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Does fesoterodine have a role in the treatment of poorly managed patients with overactive bladder?

Authors Morris V, Wagg A

Received 18 October 2013

Accepted for publication 13 November 2013

Published 9 January 2014 Volume 2014:8 Pages 113—119

DOI https://doi.org/10.2147/DDDT.S40032

Checked for plagiarism Yes

Review by Single-blind

Peer reviewer comments 4

Vikky Morris,1 Adrian Wagg2

1Geriatric Medicine, Taunton Hospital Somerset, UK; 2Division of Geriatric Medicine, University of Alberta, Edmonton, Alberta, Canada

Abstract: Overactive bladder (OAB), a clinically defined symptom complex comprising urinary urgency, usually accompanied by urinary frequency and nocturia, with or without urgency incontinence, is common and has a markedly negative impact on the sufferer's quality of life. Following conservative and lifestyle management, the current pharmacological mainstay of treatment is antimuscarinic therapy. This review explores the role of fesoterodine, a relatively recently introduced antimuscarinic agent, in the treatment of patients who may have had a suboptimal response to initial therapy, who have switched treatment from tolterodine, or may be at risk of receiving poor treatment because of either multimorbidity or complex polypharmacy.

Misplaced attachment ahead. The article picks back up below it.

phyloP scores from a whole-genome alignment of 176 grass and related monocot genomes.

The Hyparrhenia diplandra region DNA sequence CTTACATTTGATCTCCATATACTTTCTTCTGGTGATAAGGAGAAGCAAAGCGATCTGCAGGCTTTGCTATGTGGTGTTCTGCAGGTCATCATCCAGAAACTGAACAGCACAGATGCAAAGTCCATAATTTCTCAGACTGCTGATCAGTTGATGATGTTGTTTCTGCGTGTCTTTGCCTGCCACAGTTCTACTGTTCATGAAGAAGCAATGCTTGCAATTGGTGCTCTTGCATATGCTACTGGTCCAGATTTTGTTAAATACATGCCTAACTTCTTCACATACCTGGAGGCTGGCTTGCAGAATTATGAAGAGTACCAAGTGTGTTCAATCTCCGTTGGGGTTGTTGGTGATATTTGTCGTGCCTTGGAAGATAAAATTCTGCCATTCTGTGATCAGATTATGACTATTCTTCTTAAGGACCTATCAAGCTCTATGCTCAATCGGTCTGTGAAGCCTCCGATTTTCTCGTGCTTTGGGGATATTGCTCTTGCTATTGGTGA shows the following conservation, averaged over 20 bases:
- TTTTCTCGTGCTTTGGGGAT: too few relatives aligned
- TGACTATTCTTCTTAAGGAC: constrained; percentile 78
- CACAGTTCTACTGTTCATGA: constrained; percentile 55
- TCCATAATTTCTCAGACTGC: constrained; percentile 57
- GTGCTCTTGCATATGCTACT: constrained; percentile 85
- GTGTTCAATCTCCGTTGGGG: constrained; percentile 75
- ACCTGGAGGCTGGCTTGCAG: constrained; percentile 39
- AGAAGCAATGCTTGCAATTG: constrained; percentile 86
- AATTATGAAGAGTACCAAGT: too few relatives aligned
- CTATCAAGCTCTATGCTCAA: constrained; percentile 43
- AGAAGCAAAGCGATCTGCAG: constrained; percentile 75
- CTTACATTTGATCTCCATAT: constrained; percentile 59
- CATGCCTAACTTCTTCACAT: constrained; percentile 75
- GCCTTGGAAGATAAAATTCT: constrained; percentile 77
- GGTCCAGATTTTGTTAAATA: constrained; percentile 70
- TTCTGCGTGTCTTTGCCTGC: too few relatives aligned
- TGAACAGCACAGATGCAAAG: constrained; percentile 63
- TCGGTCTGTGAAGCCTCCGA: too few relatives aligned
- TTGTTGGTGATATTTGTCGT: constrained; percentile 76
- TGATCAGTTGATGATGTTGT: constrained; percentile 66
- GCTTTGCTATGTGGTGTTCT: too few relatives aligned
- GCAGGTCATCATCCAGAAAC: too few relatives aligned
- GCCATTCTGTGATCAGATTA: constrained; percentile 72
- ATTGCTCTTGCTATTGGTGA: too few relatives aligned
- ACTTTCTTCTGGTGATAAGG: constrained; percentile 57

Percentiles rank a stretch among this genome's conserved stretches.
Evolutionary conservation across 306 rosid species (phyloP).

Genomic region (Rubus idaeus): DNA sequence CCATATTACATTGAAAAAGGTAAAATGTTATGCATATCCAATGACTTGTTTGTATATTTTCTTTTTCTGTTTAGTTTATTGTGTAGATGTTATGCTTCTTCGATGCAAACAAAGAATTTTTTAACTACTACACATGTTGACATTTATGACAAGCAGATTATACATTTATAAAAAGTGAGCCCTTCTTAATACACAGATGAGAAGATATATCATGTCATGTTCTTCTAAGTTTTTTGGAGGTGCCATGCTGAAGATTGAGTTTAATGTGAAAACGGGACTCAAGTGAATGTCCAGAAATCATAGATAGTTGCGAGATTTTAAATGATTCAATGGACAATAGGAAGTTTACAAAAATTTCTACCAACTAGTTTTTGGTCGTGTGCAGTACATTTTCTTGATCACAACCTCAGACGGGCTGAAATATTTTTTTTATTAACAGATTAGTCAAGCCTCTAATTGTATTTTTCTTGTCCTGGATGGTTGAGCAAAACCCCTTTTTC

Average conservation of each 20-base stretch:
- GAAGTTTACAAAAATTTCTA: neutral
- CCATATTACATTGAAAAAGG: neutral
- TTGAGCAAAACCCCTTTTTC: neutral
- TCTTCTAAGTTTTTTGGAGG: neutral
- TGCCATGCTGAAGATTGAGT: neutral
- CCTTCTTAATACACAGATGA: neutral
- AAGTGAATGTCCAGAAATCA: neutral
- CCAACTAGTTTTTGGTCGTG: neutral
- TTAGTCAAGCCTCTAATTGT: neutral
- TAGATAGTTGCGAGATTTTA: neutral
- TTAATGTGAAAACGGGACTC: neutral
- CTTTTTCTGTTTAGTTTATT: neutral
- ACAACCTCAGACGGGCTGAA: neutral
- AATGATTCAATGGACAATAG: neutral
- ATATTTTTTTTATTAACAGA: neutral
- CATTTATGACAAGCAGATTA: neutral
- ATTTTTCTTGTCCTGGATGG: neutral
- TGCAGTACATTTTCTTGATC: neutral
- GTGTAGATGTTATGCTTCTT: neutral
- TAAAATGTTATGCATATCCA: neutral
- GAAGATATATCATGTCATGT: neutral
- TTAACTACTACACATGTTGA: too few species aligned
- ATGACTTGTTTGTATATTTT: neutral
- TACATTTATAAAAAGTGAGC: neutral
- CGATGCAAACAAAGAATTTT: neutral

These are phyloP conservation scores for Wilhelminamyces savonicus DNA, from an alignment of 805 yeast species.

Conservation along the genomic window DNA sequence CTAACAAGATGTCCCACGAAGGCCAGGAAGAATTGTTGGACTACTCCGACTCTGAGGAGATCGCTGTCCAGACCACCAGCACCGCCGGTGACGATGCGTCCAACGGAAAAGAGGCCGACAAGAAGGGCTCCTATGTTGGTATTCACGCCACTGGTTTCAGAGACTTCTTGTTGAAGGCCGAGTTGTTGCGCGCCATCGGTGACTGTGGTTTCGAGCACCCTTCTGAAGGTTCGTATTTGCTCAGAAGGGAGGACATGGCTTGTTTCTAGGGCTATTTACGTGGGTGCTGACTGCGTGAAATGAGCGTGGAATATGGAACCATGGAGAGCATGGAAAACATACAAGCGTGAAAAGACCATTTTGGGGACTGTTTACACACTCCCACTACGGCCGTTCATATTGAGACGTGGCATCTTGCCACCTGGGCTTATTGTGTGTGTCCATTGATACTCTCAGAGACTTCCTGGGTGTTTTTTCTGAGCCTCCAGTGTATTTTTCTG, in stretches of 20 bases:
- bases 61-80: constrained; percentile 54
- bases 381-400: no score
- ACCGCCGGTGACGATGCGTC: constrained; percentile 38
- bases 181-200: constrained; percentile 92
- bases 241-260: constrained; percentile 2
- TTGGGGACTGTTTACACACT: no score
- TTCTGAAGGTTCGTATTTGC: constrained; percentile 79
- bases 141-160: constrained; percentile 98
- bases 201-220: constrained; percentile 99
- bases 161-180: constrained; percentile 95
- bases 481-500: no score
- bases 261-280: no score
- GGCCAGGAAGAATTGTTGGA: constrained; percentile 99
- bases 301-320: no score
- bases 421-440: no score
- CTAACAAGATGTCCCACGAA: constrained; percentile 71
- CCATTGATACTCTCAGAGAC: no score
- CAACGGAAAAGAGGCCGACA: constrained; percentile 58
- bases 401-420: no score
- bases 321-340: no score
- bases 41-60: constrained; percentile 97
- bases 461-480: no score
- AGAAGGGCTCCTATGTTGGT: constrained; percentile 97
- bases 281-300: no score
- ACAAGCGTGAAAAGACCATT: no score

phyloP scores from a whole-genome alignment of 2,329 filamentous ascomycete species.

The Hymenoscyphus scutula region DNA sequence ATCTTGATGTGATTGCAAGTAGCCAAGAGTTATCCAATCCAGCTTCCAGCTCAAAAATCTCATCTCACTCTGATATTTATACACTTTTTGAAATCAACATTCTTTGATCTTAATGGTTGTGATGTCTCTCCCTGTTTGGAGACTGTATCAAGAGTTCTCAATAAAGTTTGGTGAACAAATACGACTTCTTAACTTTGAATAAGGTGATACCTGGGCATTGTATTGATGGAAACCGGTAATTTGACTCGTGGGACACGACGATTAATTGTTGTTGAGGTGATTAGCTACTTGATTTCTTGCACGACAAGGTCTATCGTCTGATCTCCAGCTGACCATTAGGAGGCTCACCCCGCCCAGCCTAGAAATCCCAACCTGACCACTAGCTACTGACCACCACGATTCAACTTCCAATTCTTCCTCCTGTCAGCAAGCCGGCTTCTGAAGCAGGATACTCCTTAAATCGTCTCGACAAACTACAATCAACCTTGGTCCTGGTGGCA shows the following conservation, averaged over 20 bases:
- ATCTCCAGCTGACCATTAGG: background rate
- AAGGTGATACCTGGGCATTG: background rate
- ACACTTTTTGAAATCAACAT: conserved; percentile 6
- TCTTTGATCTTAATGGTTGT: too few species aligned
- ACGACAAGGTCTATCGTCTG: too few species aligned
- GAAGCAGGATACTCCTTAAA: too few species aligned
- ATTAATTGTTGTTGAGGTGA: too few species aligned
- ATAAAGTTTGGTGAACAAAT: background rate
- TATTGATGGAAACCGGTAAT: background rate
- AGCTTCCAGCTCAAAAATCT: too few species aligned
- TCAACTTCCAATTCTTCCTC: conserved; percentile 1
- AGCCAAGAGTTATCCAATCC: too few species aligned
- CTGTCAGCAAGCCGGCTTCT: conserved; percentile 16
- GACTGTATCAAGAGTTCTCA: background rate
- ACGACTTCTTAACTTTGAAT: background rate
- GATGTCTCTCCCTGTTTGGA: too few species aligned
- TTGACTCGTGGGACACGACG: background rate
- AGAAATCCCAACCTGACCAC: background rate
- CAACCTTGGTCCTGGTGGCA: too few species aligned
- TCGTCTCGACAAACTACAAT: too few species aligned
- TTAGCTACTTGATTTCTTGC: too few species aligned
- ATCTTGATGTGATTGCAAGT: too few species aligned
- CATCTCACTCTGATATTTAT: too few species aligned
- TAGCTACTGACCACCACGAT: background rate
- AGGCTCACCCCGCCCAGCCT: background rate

Keywords: elderly, fesoterodine, overactive bladder, urgency incontinence

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